As From Silt and Ashes opens he has sold the house and moved to London where he teaches at the Royal Academy of Music. Valerica’s wedding photo is ever by his piano for, as he’s told Havah, “She had music in her eyes.”

FSAA Cover

The Sequel to

PSK Cover

Both Available at

ANGUS & ROBERTSON      AMAZON    B&N    BAM    BOOKWORLD    FISHPOND     SHELFARI     BOOK DEPOSITORY   WATERSTONES    GOODREADS   IDREAMBOOKS

Check out my author page on the Loiacono Website.  For all of the character studies thus far, click on the link Rochelle Wisoff-Fields Art and Blogs or my website RochelleWordArt.

 

Character Study – Sarah Tulschinsky

Published December 21, 2015 by rochellewisoff

Sarah Tulschinsky, Arel’s older sister, fascinated Havah. Her crooked-toothed smile eclipsed her hollow cheeks. Skinny, with a thatch of kinky black hair and round eyes, she lacked Shayndel’s physical attributes.

Arel said he could not recall ever hearing Sarah raise her voice, until seven years ago. Always the dutiful daughter, she did whatever she was told until her father arranged for her to marry a man twice her age. With shrieks of rage that shocked everyone, she stuffed her few belongings into a carpetbag and left home. The few kopeks she had scrimped together from mending clothes paid her passage to America.

Amid stench and disease in the ship’s steerage, she met her beloved Wolf. Married soon after their arrival in New York, they followed their dreams to Kansas City where they lived in a flea-infested shack among the impoverished unwashed in a settlement known as McClure Flats. Side-by-side, she and Wolf established his tailor shop. Within two years, they saved enough money to move from the slums into a two-story home.

~~Taken from From Silt and Ashes by Rochelle Wisoff-Fields

Published by Argus Publishing

Represented by Loiacono Literary Agency

Sarah Tulschinsky-Framed

Original Artwork © Rochelle Wisoff – Fields

Sarah Tulschinsky is a gentle presence in both Please Say Kaddish for Me and From Silt and Ashes. In the first book the family in Svechka looks forward to her letters telling of her life in America. Although Yussel, who feels that he drove her away, wrestles with his guilt and worries that she hasn’t forgiven him.

Sarah is the first to welcome Havah to Kansas City. However, when she sees how Yussel dotes on Havah, she feels twinges of jealousy. In the end a close bond forms between the two women.

McClure Flats

McClure Flats in Kansas City, MO. circa 1911

Published 15 December 2015 

FSAA Cover

The Sequel to

PSK Cover

Both Available at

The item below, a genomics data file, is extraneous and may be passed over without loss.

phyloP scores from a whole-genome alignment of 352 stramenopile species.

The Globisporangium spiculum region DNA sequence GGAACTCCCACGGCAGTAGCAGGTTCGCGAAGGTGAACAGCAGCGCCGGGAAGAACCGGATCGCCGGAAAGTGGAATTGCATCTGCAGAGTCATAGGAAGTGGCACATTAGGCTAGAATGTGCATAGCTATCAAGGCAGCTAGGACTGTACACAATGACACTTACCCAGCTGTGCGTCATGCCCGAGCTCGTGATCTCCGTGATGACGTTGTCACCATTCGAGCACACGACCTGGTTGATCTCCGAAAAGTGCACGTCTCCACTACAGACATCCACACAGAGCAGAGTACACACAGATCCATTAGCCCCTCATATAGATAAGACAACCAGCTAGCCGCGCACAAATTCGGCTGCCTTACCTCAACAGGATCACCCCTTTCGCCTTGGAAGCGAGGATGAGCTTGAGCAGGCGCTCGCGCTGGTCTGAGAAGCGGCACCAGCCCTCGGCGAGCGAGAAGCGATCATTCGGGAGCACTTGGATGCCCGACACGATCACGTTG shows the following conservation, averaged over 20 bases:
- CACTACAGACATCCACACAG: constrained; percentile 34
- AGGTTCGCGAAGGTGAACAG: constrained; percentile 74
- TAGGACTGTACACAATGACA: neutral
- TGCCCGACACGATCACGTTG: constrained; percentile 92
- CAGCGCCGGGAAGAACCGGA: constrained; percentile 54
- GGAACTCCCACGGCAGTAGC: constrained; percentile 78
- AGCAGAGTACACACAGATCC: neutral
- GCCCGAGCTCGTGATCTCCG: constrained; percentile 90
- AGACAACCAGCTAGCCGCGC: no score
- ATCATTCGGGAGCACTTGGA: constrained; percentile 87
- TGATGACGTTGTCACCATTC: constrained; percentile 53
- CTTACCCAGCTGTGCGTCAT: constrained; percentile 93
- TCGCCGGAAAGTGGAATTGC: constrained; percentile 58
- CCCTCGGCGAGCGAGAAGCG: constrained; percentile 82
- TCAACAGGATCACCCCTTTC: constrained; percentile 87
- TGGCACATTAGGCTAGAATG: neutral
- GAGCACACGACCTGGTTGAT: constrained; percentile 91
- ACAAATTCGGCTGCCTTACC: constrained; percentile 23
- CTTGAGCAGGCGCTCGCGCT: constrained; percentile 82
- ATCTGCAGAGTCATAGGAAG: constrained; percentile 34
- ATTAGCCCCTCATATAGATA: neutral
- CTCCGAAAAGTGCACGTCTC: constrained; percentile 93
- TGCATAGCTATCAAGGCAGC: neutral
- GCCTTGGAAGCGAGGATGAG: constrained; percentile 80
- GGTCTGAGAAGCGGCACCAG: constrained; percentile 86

ANGUS & ROBERTSON      AMAZON    B&N    BAM    BOOKWORLD    FISHPOND     SHELFARI     BOOK DEPOSITORY   WATERSTONES    GOODREADS   IDREAMBOOKS

Check out my author page on the Loiacono Website.  For all of the character studies thus far, click on the link Rochelle Wisoff-Fields Art and Blogs or my website RochelleWordArt.

18 December 2015

Published December 16, 2015 by rochellewisoff

Thoreau Dogs

FF copyright banner final

FRIDAY FICTION CONCRIT SUBGROUP

If you want to be part of this group click the link above and follow the rules set forth by Jennifer Pendergast, the leader of this subgroup. No one is under obligation to participate nor is it necessary to dig something up to criticize for the sake of critique. Please keep it polite and friendly. 

The next photo is the prompt and is from Yours Truly. 

Kitchen Window

PHOTO PROMPT- © Rochelle Wisoff-Fields

get the InLinkz code

Genre: Teaser

Word Count: 97

LUCID NIGHTMARE

                       “Police! Open the door!”

                       Her body shook, more from horror than cold. She drew up her knees, cowered in a corner of the room and stared at the bloodstains on the floral wallpaper. The back of her head ached where he had yanked her hair and dragged her to the floor. A bitter wind blew through the broken window. She shivered. Her knuckles smarted from a large gash across them. She wrapped her nightgown hem around her hand.

                      Tears burned her eyes and she shut them tight, leaning her head against the wall. “Will it ever end?”

****

A bit of self-promotion today as my second novel From Silt and Ashes debuted this week. The “story” above is the opening of book. I hope it drew you in and made you want to know more. 😉

FSAA Front Cover

Now available on Amazon.com

Character Study – Havah in America

Published November 27, 2015 by rochellewisoff

Picking up a letter from his desk, Ulrich held it to his nose and breathed in the aroma of rose water. He pictured Havah sitting at the kitchen table, pen in hand, munching raisins, black waves cascading over her shoulders.

Nikolai walked to the desk, picked up the envelope and squinted. “‘Kansas City, Missouri. U.S.A.’”

“The postman delivered it yesterday afternoon.”

 “What does she have to say?”

“Here, I’ll read it to you.

Friday, 29 January, 1904       

Dearest Ulrich, my angel and friend,

I am hoping happiness for you. You, above all people, deserve it. 

I miss hearing you play. Perhaps one day you will come here for a concert. Can you understand it, my writing?

For a moment he stopped to study her even letters. The memory of her battle with her knife-slashed hand still pained him. No longer able to perform simple tasks such as writing or even holding a spoon, she forced her left hand, with unyielding diligence, into submission. After all of that, she still had impeccable penmanship.

~~Taken from From Silt and Ashes by Rochelle Wisoff-Fields

Published (December 2015) by Argus Publishing

Represented by Loiacono Literary Agency

Havah in a Frame

Havah Cohen Gitterman – Original Artwork © Rochelle Wisoff-Fields

Following tearful goodbyes to Ulrich and Nikolai, Arel, Havah and Arel’s family immigrated to Kansas City. Ulrich, who had already secured a teaching position at the Royal Academy of Music in London, talked Nikolai into joining him.

            At the beginning of From Silt and Ashes Havah maintains her friendship with Ulrich through letters. Thanks to Arel’s income as a tailor, Arel and Havah have purchased a new house and are adapting to American life as they anticipate the birth of their first child.

            Although she’s comfortable in her new home, Havah suffers from Post-Traumatic Stress and worsening physical disability. No longer an adolescent, she’s a young married woman who faces challenge after challenge with tenacity and courage.

 

Sequel!

 

Check out my author page on the Loiacono Website.  For all of the character studies thus far, click on the link Rochelle Wisoff-Fields Art and Blogs or my website RochelleWordArt.

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Available Internationally on Kindle and in Print

If you’ve read and enjoyed, please leave a review on one of these sites. It helps sell books. 😉

Shalom, 

Rochelle